Those who risk the most are more likely to succeed

We fire a lot of people in our company.  I’ve noticed that those who have risked to most to join us are the ones most likely to succeed.  Ironic, since you’d think that people who take the “safe” route– work part-time to hold their current job or not move out to Colorado– have less risk.

Or perhaps you’d say that folks who decided to quit their current job and move out here were folks already confident in their skills– thus, it’s not a fair comparison.  Well, turns out that the folks who did come here were not necessarily more skillful or even guaranteed anything.  Nor is it true that this self-selects for folks who are unemployed and have nothing to lose.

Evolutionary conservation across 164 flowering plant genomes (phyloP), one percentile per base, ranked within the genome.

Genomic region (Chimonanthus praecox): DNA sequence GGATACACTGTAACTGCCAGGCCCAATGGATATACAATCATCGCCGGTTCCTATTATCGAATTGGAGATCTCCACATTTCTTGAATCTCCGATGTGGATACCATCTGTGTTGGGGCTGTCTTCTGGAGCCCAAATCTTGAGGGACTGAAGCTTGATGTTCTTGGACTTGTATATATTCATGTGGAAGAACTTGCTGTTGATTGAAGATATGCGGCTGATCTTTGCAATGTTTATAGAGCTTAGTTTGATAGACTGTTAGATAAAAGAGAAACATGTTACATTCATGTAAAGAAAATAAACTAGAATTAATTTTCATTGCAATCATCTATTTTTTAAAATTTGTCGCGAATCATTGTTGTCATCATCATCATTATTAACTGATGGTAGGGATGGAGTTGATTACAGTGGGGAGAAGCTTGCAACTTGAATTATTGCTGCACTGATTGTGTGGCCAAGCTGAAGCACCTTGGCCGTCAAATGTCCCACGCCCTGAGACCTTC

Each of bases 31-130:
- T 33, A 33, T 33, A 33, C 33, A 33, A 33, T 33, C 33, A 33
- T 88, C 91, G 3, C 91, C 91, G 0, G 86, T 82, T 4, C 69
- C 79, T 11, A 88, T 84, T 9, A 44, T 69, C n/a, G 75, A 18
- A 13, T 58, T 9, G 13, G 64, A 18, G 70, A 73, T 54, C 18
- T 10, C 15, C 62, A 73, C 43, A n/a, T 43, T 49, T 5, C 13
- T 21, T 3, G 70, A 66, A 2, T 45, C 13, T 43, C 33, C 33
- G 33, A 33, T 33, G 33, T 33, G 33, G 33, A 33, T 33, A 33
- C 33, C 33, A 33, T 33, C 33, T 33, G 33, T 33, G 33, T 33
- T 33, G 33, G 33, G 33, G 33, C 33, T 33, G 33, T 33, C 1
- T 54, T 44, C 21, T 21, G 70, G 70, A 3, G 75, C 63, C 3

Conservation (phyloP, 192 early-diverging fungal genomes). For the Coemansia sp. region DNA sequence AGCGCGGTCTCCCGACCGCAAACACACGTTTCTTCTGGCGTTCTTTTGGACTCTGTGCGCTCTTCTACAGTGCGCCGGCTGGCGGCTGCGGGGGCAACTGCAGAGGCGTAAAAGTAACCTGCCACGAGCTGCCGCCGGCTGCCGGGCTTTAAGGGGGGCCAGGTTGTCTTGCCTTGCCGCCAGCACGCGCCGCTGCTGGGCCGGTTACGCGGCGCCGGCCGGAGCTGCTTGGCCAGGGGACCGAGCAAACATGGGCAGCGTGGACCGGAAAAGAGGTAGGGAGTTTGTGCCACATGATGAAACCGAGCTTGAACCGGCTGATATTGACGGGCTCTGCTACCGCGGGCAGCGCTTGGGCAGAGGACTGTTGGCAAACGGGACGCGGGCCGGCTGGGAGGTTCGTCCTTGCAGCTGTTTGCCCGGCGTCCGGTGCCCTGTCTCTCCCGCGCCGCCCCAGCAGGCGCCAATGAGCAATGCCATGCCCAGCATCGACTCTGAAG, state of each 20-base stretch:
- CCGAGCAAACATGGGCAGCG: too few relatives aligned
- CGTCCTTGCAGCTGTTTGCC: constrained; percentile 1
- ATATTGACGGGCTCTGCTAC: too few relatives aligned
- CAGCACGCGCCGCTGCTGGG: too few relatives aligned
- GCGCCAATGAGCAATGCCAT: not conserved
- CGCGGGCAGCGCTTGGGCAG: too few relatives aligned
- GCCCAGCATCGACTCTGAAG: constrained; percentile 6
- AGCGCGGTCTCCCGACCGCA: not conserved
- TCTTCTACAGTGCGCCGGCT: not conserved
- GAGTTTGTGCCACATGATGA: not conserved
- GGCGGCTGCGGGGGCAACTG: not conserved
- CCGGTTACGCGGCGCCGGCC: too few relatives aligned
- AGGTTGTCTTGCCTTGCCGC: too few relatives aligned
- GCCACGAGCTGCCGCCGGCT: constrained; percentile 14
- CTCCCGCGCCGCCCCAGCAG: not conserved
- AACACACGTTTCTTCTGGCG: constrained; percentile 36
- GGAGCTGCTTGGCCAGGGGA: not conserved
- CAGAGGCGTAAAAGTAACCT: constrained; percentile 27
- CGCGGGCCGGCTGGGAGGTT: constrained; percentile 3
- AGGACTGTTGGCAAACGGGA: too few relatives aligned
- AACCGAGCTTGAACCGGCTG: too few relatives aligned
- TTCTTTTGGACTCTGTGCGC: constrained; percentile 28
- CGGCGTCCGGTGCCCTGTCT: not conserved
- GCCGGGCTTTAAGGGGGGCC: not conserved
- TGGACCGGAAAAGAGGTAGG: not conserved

I think the explanation is as simple as– those who have something on the line know they have to commit. A few hundred years ago, British soldiers wore bright red and white uniforms.  You’d think that camouflage would be a smarter choice, since the British soldiers stood out like targets.  If you’re dressed so visibly, then you have to commit to fighting once you’re out there on the field.

Put all your eggs in one basket– and watch that basket! The safety of stock market diversification is that you can spread your investments across many stocks.  Safer, right?  But what if you’re really done your research and you know what companies are going to succeed?  Diversification is for unquantified risk.  In the start-up world, would you rather own one company that just kills it or 10 companies that almost made it?

So don’t go the “safe” route– go for it!  Stand in the middle of the road and you’ll get run over.

Are you frittering your time away on something “safe” or perhaps spreading your time thin over 10 different things?

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